Stop the Noiz

All Roads Lead to Apple

Frank Fox - 2010.01.08 - Tip Jar

The latest tech news wonders if Nexus One will or won't be a challenge to the iPhone. Or it examines theories that Google, with Android and Chrome OS, will be able to take on Apple's iPhone and OS as Microsoft did on the desktop. Or it contemplates whether Andy Rubin, a former Apple employee and current Android engineer, has a little Steve Jobs in him.

All of this is mostly blind guess work with a failure to understand the scope.

No iPod Killers

Let's ask why all the competitors to the iPod failed.

They could match or even beat the song capacity (at least for a short while, until the next model came out). They could add an FM radio and other less useful features. Many tried building their own download stores to match the iTunes Store. Even Microsoft, with all its money and connections, failed to dent the iPod's market with the Zune.

What did Apple have that the others lacked? Initially, it was the iTunes Store, and later it was the much larger selection of the iTunes Store. The iTunes Store gave iPod users something to do with their huge storage capacities. Since Apple kept the iTunes Store to itself, it locked competitors out of a huge support structure.

Image if you could make the world's fastest or most fuel-efficient car, but the catch was it could not be driven on regular roads. No matter how fast or efficient, if you can't drive it where you want, the car is useless. Features matter less than utility. Ultimately even price won't help if the difference is small and the limits are noticeable.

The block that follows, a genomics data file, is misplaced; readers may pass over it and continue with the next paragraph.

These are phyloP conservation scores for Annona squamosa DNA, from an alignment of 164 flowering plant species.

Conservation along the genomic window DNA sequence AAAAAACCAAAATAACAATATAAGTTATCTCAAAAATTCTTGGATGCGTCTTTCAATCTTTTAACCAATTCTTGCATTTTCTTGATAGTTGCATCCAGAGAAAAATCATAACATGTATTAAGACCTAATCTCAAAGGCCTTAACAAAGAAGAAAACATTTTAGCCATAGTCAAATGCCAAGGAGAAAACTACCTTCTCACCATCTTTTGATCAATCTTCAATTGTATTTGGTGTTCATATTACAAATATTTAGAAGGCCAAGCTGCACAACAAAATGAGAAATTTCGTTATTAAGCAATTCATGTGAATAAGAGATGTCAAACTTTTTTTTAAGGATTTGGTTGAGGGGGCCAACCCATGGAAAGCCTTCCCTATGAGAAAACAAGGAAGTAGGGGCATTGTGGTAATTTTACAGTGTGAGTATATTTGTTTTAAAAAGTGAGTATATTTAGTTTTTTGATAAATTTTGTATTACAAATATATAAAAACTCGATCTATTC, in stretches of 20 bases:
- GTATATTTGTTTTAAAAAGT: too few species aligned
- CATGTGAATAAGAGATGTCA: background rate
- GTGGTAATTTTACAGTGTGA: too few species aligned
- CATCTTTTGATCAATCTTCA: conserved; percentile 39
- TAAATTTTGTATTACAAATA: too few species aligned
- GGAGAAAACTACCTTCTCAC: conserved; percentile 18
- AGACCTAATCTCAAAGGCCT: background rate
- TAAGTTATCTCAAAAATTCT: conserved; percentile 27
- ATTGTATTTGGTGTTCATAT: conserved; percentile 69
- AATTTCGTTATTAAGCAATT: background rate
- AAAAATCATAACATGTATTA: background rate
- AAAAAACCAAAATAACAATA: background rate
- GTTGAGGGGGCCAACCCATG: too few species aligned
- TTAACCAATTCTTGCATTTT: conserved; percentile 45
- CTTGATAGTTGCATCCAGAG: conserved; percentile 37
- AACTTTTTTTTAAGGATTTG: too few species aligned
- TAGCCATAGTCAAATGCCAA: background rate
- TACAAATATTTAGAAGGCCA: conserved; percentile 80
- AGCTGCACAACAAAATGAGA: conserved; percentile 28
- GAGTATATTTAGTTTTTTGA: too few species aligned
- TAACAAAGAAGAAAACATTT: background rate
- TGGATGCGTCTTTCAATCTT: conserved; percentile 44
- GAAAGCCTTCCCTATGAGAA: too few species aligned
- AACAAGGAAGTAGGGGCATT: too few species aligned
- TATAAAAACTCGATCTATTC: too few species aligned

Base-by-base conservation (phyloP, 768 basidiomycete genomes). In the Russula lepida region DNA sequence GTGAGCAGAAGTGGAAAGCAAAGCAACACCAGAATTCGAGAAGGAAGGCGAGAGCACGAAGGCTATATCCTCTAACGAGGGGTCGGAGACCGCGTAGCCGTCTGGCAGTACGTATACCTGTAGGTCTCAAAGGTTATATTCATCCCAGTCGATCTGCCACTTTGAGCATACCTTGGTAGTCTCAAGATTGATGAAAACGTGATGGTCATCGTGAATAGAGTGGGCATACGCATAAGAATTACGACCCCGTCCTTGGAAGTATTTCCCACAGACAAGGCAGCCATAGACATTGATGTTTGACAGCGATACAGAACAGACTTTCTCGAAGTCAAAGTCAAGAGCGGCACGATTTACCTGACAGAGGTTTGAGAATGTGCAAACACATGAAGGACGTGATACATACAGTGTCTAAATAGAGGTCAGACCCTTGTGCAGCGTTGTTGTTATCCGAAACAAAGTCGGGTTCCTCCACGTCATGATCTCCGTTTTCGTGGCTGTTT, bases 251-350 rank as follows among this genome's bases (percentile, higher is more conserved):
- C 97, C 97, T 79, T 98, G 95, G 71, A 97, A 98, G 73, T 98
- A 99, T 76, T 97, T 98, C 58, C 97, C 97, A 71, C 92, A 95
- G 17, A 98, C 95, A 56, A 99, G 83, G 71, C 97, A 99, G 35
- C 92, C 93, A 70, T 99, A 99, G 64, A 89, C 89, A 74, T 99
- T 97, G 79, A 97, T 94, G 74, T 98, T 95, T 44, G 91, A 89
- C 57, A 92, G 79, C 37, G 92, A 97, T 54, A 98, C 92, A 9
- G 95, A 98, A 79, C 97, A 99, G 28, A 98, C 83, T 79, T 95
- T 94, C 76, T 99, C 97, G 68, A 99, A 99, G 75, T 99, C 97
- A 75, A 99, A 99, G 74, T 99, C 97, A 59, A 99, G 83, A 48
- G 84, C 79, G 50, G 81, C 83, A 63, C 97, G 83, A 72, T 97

At issue is who controls the most widely used roads.

Mac vs. Windows

In the first battle between Apple and Microsoft - over operating systems: Apple II & III vs. MS-DOS, and later Macintosh vs. Windows - Microsoft did a better job of getting businesses and developers on its side. It then locked Apple out. Apple remained a niche provider for schools, the publishing and imaging industry, and high-end consumers.

Microsoft effectively controlled all the other roads.

Lesson learned: Apple switched to Intel chips in 2006 and added Boot Camp so Macs could run Windows. Now I can take my MacBook anywhere a Dell PC can go. By going Intel, Apple gained access to all the roads that Microsoft and PC makers controlled.

Apple has turned the tables by building the roads for its new products. The iTunes Store was the first. Then there is the iPhone/iPod touch App Store. Apple controls access to these stores. It built the system, designed its products to use these systems, and is negotiating contracts to expand these systems with more music, TV, movies, developers, etc. Soon Apple will have advertisers under its system as well.

Controlling the Market

Roman emperors built roads because that is how you control an empire. You need access to all your territory for the free movement of goods and troops.

The roads were built to match the Roman chariot; any one using the roads had to fit this requirement. Rome built to satisfy its own needs first, but it gave access as a benefit to encourage their use. Once people used its roads, Rome set up controls, check points, and tax booth where it chose. The merchant and consumer class was beholden to Rome's road system.

Google vs. Apple

Google is definitely trying hard. Of all the companies, it seems to most clearly understand the challenge that Apple represents. The Android phone and the Chrome OS netbook are both trying to steer some control back to Google. Mostly Google is fighting for the scraps that the iPhone has left behind, including Verizon and Sprint customers.

Unfortunately for Google, Apple has a long lead in this road building challenge. Apple isn't slowing down, and it is going to attack Google directly on the advertising front. At the end of the day, Google will be lucky to remain an important niche player.

Remember Apple has $23 billion in cash sitting around. If it needs to buy or build access for its products, it can and will. Today, all roads lead to Apple. Until someone meets or exceeds that situation, I don't care how many features are crammed in. Apple wins because it owns the roads - and Apple is building new roads faster than anyone else. LEM

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